By Paul Jerard, E-RYT 500
Many Yoga teachers seem to glow with self-confidence. Most Yoga instructors willingly accept invitations to participate as guest speakers at local health fairs, conventions, or health expos. Where does all this confidence come from? Is it an inherent quality or an outgrowth from teaching Yoga to others?
Generally speaking, most of us start with confidence as children. We say everything and anything, but we learn to keep quiet at the right time. Some of us feel bad about our outbursts as children, and we become conditioned to remain in silence. Others only interject their ideas, when they are 100% certain they have the right answer.
Granted, there are some adults who chatter all day long. They talk too much, or they offend people in the process. Their entire life may become a cycle of chatter and making excuses for what they have said in the past. Sometimes, whole families spend their lives apologizing for the constant babbling of one family member.
Coming into complete consciousness with the words we say requires mindfulness; and as mentioned above, it can be a life-long struggle for some of us. Therefore, mindful speaking is a practiced skill. We learn when and how to speak. Self-confidence follows skill and leads to a path of favorable possibilities.
With that said, teaching or practicing Yoga enhances many positive life skills. Self-confidence is not an accident. With the best possible teacher, Guru, or Swami, a student will grow and prosper. Within the heart and mind of each student, a noble teacher wants to instill a set of circumstances that accomplishes the intended purpose of self-awareness within the student.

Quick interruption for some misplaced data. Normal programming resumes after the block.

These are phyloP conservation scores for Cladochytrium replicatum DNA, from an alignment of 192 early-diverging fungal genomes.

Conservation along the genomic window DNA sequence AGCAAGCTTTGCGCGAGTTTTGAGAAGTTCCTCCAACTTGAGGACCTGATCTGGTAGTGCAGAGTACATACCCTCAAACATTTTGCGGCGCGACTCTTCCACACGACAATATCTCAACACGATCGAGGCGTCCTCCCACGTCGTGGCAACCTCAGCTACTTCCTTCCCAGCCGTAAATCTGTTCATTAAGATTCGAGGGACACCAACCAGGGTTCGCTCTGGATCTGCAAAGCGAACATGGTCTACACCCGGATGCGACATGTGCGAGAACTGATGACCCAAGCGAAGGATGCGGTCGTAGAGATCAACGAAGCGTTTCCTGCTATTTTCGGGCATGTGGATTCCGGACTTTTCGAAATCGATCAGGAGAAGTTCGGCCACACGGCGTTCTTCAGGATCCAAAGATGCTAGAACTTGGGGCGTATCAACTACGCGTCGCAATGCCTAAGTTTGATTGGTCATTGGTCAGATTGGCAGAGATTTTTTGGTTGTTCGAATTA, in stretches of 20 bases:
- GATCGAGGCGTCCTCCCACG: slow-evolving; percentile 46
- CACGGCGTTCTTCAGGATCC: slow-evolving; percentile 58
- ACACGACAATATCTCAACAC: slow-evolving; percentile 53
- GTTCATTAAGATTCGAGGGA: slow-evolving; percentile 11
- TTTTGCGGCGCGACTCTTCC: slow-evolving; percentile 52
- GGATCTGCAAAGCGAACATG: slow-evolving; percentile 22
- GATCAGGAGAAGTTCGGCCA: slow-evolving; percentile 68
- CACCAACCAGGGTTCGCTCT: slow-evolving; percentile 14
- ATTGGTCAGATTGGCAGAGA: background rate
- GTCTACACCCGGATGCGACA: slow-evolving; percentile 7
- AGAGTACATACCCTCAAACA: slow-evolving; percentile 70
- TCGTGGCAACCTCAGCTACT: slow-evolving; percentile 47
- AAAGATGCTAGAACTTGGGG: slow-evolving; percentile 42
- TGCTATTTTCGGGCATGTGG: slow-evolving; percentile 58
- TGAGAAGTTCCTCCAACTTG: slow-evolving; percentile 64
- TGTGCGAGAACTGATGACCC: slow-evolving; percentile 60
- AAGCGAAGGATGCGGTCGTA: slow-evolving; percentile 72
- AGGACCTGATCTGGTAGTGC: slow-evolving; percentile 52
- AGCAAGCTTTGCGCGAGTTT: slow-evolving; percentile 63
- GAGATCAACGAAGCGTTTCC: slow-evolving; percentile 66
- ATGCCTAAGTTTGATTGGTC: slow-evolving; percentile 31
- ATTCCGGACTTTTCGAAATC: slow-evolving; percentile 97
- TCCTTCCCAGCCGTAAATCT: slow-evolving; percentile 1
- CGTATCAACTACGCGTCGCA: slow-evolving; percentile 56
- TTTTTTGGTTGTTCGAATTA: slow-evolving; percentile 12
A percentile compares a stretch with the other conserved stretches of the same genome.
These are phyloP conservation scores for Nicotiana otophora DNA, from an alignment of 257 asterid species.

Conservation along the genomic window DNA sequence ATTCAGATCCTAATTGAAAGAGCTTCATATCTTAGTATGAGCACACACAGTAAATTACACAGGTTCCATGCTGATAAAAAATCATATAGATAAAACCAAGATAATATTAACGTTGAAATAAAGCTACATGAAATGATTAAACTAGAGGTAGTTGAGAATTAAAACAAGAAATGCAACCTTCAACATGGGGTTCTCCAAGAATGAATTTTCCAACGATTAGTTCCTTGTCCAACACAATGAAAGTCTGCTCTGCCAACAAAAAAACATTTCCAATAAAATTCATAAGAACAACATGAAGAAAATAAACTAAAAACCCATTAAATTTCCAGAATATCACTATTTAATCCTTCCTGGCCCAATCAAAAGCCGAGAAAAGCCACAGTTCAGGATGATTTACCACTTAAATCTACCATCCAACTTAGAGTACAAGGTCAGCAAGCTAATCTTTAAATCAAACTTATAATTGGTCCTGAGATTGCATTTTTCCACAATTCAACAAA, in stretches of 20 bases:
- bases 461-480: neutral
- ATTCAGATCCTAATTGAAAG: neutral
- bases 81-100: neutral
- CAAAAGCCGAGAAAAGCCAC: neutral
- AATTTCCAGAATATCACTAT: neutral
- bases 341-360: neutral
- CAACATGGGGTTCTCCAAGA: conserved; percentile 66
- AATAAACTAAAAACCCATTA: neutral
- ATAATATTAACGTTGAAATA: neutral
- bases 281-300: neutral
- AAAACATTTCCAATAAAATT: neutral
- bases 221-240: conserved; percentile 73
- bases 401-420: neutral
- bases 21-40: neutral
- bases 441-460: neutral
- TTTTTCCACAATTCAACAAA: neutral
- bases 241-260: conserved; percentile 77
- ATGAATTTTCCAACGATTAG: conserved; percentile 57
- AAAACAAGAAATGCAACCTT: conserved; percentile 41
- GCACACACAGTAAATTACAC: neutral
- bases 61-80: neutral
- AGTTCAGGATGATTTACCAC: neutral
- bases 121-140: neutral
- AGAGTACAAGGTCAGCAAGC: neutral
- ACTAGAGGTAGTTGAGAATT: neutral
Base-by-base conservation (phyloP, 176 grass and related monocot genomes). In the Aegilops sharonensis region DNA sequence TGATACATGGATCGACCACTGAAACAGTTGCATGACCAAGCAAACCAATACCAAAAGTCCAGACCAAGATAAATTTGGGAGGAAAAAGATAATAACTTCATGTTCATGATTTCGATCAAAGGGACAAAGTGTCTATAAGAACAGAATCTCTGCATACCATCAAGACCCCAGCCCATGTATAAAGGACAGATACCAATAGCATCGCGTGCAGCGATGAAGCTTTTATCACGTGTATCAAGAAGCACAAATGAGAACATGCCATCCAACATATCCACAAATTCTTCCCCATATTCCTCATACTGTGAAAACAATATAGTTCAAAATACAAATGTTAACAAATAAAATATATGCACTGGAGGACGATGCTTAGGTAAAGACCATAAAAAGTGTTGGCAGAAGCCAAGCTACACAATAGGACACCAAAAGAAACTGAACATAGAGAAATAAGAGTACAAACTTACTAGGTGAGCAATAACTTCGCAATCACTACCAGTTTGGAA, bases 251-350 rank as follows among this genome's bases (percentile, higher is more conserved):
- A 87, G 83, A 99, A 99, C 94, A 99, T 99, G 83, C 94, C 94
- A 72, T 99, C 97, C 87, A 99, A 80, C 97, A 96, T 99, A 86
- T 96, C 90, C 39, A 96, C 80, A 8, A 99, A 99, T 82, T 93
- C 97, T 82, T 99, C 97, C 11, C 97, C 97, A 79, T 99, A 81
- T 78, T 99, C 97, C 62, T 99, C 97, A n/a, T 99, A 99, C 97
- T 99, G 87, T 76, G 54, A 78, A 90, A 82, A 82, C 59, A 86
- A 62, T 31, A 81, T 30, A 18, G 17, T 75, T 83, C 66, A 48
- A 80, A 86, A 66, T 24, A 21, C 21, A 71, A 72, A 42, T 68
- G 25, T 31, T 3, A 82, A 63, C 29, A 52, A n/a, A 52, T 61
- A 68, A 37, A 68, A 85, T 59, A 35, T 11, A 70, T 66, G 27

Much like the gratification of raising children and watching them prosper, every Guru or Swami should feel the same way toward his or her students. For students, this can be accomplished with the careful guidance of a competent Yoga teacher or through intensive training. Yet, what holds most people back?
The fear of failure is what holds humanity behind. If fear is justified, then we must follow logical thought and instincts. There are many of us who have been programmed to fear accomplishments and success. The reason being: Constant success would be an unfamiliar set of circumstances. We would rather be familiar with failure than succeed.
In most cases, we hold our self-confidence in “check.” We wish and pray for something good to happen, but we do not take action. Wishing and praying are good for us, but they must be followed by action.
© Copyright 2009 – Paul Jerard / Aura Publications
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